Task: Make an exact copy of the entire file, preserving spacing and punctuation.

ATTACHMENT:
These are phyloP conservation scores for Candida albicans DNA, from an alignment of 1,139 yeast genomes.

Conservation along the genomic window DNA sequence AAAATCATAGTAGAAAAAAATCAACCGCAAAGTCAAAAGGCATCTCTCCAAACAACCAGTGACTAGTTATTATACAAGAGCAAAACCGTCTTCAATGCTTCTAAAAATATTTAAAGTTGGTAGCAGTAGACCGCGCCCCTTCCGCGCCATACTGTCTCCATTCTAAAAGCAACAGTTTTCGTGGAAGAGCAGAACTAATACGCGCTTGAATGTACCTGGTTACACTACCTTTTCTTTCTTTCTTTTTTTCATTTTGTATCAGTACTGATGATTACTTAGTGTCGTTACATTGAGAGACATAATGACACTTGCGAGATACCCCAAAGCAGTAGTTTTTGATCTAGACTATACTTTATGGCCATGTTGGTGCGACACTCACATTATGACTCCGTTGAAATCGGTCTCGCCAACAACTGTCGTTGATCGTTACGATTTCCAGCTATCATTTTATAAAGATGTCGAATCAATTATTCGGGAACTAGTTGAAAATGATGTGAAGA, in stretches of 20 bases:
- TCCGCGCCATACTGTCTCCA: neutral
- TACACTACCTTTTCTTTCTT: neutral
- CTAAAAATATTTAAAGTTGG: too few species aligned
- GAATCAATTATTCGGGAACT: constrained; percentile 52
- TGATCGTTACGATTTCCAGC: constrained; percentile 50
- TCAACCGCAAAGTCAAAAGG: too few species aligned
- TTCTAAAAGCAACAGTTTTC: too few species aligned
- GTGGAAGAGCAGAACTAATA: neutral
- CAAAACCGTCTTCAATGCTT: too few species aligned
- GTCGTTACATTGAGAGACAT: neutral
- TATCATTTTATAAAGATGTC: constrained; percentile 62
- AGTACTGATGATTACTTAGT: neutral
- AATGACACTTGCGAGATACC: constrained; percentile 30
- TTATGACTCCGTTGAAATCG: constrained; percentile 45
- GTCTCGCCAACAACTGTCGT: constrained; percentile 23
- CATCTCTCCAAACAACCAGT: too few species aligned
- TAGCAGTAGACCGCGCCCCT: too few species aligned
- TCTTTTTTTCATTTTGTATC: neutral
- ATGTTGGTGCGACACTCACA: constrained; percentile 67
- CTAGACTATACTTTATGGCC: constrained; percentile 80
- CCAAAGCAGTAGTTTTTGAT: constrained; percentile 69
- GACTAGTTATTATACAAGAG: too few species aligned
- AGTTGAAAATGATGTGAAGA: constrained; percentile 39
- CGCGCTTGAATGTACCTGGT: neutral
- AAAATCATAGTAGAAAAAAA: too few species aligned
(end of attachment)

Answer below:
These are phyloP conservation scores for Candida albicans DNA, from an alignment of 1,139 yeast genomes.

Conservation along the genomic window DNA sequence AAAATCATAGTAGAAAAAAATCAACCGCAAAGTCAAAAGGCATCTCTCCAAACAACCAGTGACTAGTTATTATACAAGAGCAAAACCGTCTTCAATGCTTCTAAAAATATTTAAAGTTGGTAGCAGTAGACCGCGCCCCTTCCGCGCCATACTGTCTCCATTCTAAAAGCAACAGTTTTCGTGGAAGAGCAGAACTAATACGCGCTTGAATGTACCTGGTTACACTACCTTTTCTTTCTTTCTTTTTTTCATTTTGTATCAGTACTGATGATTACTTAGTGTCGTTACATTGAGAGACATAATGACACTTGCGAGATACCCCAAAGCAGTAGTTTTTGATCTAGACTATACTTTATGGCCATGTTGGTGCGACACTCACATTATGACTCCGTTGAAATCGGTCTCGCCAACAACTGTCGTTGATCGTTACGATTTCCAGCTATCATTTTATAAAGATGTCGAATCAATTATTCGGGAACTAGTTGAAAATGATGTGAAGA, in stretches of 20 bases:
- TCCGCGCCATACTGTCTCCA: neutral
- TACACTACCTTTTCTTTCTT: neutral
- CTAAAAATATTTAAAGTTGG: too few species aligned
- GAATCAATTATTCGGGAACT: constrained; percentile 52
- TGATCGTTACGATTTCCAGC: constrained; percentile 50
- TCAACCGCAAAGTCAAAAGG: too few species aligned
- TTCTAAAAGCAACAGTTTTC: too few species aligned
- GTGGAAGAGCAGAACTAATA: neutral
- CAAAACCGTCTTCAATGCTT: too few species aligned
- GTCGTTACATTGAGAGACAT: neutral
- TATCATTTTATAAAGATGTC: constrained; percentile 62
- AGTACTGATGATTACTTAGT: neutral
- AATGACACTTGCGAGATACC: constrained; percentile 30
- TTATGACTCCGTTGAAATCG: constrained; percentile 45
- GTCTCGCCAACAACTGTCGT: constrained; percentile 23
- CATCTCTCCAAACAACCAGT: too few species aligned
- TAGCAGTAGACCGCGCCCCT: too few species aligned
- TCTTTTTTTCATTTTGTATC: neutral
- ATGTTGGTGCGACACTCACA: constrained; percentile 67
- CTAGACTATACTTTATGGCC: constrained; percentile 80
- CCAAAGCAGTAGTTTTTGAT: constrained; percentile 69
- GACTAGTTATTATACAAGAG: too few species aligned
- AGTTGAAAATGATGTGAAGA: constrained; percentile 39
- CGCGCTTGAATGTACCTGGT: neutral
- AAAATCATAGTAGAAAAAAA: too few species aligned